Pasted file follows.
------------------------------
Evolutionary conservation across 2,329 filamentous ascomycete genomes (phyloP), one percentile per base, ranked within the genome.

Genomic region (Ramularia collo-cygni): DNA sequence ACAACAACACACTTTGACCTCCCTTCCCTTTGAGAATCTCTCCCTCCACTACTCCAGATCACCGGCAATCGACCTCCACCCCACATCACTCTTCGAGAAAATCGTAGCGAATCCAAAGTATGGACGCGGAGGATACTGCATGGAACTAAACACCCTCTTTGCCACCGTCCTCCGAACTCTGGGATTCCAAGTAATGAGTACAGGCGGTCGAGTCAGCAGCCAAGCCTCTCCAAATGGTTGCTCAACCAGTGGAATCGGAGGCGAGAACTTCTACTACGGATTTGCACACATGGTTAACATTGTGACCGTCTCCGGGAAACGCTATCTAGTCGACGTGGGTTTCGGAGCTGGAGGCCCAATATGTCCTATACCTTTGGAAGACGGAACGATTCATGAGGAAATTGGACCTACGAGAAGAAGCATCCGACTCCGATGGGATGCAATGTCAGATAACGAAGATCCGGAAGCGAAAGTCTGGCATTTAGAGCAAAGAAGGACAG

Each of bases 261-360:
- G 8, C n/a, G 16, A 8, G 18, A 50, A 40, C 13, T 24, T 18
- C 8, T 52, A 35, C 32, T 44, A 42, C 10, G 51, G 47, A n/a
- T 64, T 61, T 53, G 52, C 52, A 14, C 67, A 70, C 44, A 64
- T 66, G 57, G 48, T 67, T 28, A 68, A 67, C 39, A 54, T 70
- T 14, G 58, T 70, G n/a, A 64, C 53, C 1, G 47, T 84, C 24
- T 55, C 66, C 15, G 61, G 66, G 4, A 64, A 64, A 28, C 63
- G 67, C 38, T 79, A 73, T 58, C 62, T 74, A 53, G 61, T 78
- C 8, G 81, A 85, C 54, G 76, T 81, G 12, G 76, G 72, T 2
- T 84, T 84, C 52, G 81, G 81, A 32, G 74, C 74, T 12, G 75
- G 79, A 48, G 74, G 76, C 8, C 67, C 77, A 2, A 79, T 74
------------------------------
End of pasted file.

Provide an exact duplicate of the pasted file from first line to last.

Evolutionary conservation across 2,329 filamentous ascomycete genomes (phyloP), one percentile per base, ranked within the genome.

Genomic region (Ramularia collo-cygni): DNA sequence ACAACAACACACTTTGACCTCCCTTCCCTTTGAGAATCTCTCCCTCCACTACTCCAGATCACCGGCAATCGACCTCCACCCCACATCACTCTTCGAGAAAATCGTAGCGAATCCAAAGTATGGACGCGGAGGATACTGCATGGAACTAAACACCCTCTTTGCCACCGTCCTCCGAACTCTGGGATTCCAAGTAATGAGTACAGGCGGTCGAGTCAGCAGCCAAGCCTCTCCAAATGGTTGCTCAACCAGTGGAATCGGAGGCGAGAACTTCTACTACGGATTTGCACACATGGTTAACATTGTGACCGTCTCCGGGAAACGCTATCTAGTCGACGTGGGTTTCGGAGCTGGAGGCCCAATATGTCCTATACCTTTGGAAGACGGAACGATTCATGAGGAAATTGGACCTACGAGAAGAAGCATCCGACTCCGATGGGATGCAATGTCAGATAACGAAGATCCGGAAGCGAAAGTCTGGCATTTAGAGCAAAGAAGGACAG

Each of bases 261-360:
- G 8, C n/a, G 16, A 8, G 18, A 50, A 40, C 13, T 24, T 18
- C 8, T 52, A 35, C 32, T 44, A 42, C 10, G 51, G 47, A n/a
- T 64, T 61, T 53, G 52, C 52, A 14, C 67, A 70, C 44, A 64
- T 66, G 57, G 48, T 67, T 28, A 68, A 67, C 39, A 54, T 70
- T 14, G 58, T 70, G n/a, A 64, C 53, C 1, G 47, T 84, C 24
- T 55, C 66, C 15, G 61, G 66, G 4, A 64, A 64, A 28, C 63
- G 67, C 38, T 79, A 73, T 58, C 62, T 74, A 53, G 61, T 78
- C 8, G 81, A 85, C 54, G 76, T 81, G 12, G 76, G 72, T 2
- T 84, T 84, C 52, G 81, G 81, A 32, G 74, C 74, T 12, G 75
- G 79, A 48, G 74, G 76, C 8, C 67, C 77, A 2, A 79, T 74